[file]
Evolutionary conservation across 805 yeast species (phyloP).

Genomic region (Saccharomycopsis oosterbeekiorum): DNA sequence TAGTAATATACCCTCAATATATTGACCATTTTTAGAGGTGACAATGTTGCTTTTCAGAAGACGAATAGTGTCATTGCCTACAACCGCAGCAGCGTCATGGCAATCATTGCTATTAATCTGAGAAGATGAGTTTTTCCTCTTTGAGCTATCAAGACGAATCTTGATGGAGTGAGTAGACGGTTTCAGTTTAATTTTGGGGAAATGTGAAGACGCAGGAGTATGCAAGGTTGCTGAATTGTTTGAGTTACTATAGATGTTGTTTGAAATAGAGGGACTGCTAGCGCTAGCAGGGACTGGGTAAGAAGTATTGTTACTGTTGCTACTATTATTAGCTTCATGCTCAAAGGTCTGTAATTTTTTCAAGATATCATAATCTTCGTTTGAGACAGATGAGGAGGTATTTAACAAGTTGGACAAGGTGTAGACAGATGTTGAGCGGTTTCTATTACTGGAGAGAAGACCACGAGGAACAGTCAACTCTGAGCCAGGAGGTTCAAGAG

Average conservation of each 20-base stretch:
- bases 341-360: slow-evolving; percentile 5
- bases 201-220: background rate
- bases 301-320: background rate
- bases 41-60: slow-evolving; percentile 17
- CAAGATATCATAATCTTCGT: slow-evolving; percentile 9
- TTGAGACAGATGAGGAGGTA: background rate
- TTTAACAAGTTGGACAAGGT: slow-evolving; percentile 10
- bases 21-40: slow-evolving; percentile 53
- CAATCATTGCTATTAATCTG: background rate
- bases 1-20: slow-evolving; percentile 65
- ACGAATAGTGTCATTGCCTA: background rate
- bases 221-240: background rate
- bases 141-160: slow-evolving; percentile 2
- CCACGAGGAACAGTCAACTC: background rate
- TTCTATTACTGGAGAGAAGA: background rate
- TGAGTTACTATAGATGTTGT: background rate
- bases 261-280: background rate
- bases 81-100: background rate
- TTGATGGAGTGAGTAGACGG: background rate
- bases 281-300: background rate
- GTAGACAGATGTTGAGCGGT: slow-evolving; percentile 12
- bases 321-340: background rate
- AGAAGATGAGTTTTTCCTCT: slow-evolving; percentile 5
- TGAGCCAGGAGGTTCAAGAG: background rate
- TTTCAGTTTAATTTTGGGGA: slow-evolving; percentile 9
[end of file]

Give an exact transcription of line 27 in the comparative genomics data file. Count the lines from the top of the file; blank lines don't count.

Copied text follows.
- TGAGCCAGGAGGTTCAAGAG: background rate